PC crashing everytime the CUDA program crashes any way to prevent this/ is it normal for this to hap

Hi all,

I’m writing a ray tracer in CUDA and when my program crashes (due to a bad memory access or whatever) my PC stops responding and I have to revert to restarting the PC. Is this normal and is there anyway to stop this from happening?

That depends on what operating system you’re using. If you’re using Linux with console-only setup (just using the graphics card for CUDA), then I would guess that yes, you could fix it without restarting (though I’m not a linux user, so I can’t say for sure). If you’re on Windows XP/Vista, then no, probably not; if your bad memory accesses are corrupting the memory that is reserved for the operating system to display it’s graphics…most OS’s probably don’t play well with that sort of thing.

Use the emulator to work out whatever memory access bugs you can first (and remember, in the emulator, chances are you won’t be able to catch instances where you pass a host pointer to the device, which will cause a crash when you run the real version). If you’re familiar with Linux, give valgrind a try…it seems that lots of the linux folks here use that to check for memory access problems in their kernels (even if they end up running the kernels on a Windows machine).

Ok, cheers. I’m running XP using my primary graphics card. I thought the OS would’ve realised the program/graphics card was stuck and timeout the program? I thought there was something built into the driver layer that would reset the graphics card in XP/Vista.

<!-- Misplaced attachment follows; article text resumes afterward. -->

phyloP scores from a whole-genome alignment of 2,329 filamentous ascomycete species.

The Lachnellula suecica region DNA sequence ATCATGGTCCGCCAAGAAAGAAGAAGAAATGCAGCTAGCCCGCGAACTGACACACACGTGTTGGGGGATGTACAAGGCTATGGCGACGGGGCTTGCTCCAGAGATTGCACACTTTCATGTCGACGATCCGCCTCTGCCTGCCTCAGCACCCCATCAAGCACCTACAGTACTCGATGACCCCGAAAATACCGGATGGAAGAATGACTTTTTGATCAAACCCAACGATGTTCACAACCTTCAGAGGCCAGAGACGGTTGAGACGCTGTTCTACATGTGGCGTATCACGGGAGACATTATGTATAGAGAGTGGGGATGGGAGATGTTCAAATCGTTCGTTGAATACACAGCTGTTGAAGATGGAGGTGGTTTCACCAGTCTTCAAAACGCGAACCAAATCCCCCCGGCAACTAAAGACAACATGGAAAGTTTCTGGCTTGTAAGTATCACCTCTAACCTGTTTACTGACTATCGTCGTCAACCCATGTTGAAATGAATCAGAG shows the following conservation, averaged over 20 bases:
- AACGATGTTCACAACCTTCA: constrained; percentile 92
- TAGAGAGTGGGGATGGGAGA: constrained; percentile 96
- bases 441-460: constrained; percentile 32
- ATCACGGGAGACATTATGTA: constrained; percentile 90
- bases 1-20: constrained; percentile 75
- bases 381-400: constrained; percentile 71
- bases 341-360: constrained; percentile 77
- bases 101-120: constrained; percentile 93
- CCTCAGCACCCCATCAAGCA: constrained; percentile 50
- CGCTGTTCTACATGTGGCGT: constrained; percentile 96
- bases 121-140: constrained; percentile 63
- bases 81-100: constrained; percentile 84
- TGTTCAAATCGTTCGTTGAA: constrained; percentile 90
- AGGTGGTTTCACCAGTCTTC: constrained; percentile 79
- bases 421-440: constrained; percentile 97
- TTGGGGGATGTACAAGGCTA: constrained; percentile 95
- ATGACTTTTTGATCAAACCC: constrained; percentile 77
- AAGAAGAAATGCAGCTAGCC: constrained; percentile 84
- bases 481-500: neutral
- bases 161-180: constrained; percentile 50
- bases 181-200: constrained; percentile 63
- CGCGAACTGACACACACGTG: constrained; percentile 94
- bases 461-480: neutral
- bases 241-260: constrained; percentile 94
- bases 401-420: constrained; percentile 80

There may be be something in Vista, I don’t know for sure. It uses a different driver model and supports virtualization of graphics memory, but you’ll have to wait for someone that knows more to answer.

XP (and Vista, to a lesser extent) allow drivers to pretty much do whatever they want in terms of reading/writing memory, which is why you always get the “Are you sure?” prompt when you try to install an unsigned driver (a network driver could be infected with a keylogger if you get it from an untrusted source, for example). Since you’re basically executing code on the driver level (even via the runtime, if that’s what you use), there is always the danger that your memory accesses will go unchecked and crash the system/driver/kernel if they are incorrect.

Hmm… Did the watchdog-timer fix introduce a “No watchdog” bug?? :-)

I believe that the memory space on a GPU isn’t virtualised. This means that any kernel can stomp on any memory on the card. If you end up writing to buffers the OS is using for the main display, I imagine that interesting behaviour could result. I’ve certainly managed to crash X on my Linux box with invalid CUDA memory accesses on the GPU running my display. I saw X go to 100% in [font=“Courier New”]top[/font], just before my screen locked up. I could [font=“Courier New”]ssh[/font] in, but decided that [font=“Courier New”]shutdown -r[/font] was the simplest incantation which could fix things.